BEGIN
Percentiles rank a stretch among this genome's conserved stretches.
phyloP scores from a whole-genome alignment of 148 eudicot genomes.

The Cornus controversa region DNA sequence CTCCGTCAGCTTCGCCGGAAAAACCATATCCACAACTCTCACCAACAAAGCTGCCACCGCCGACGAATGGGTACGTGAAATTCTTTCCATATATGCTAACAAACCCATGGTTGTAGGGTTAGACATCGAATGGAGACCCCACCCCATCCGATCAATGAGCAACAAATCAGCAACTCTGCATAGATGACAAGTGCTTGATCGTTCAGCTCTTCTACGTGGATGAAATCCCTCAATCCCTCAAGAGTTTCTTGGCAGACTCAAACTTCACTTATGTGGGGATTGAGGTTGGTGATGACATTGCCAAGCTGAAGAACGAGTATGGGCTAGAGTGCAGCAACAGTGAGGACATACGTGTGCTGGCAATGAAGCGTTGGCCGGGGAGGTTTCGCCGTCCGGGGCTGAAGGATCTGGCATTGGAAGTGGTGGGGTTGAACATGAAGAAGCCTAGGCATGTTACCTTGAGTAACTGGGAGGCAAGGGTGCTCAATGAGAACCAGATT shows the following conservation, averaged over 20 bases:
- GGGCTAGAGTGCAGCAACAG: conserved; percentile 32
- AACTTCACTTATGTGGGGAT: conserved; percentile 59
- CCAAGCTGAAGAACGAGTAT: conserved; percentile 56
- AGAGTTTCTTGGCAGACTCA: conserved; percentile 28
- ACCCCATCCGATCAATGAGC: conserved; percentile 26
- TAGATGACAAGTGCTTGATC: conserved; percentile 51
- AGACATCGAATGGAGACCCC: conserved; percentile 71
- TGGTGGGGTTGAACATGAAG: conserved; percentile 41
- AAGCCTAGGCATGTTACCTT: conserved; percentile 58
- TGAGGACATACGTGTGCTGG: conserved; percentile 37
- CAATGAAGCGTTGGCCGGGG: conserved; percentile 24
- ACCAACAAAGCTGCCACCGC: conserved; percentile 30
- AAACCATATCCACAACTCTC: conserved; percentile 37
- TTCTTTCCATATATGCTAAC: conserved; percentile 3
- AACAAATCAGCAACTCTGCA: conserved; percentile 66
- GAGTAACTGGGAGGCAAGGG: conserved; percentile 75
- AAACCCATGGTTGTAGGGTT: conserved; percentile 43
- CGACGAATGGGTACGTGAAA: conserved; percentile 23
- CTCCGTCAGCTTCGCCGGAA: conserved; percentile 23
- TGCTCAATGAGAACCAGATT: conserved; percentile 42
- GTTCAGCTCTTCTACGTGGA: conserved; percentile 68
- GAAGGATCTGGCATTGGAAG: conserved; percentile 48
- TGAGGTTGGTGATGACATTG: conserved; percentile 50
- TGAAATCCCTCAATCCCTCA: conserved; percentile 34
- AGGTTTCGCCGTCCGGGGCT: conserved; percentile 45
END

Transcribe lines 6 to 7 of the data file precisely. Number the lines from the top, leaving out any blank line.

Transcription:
- CCAAGCTGAAGAACGAGTAT: conserved; percentile 56
- AGAGTTTCTTGGCAGACTCA: conserved; percentile 28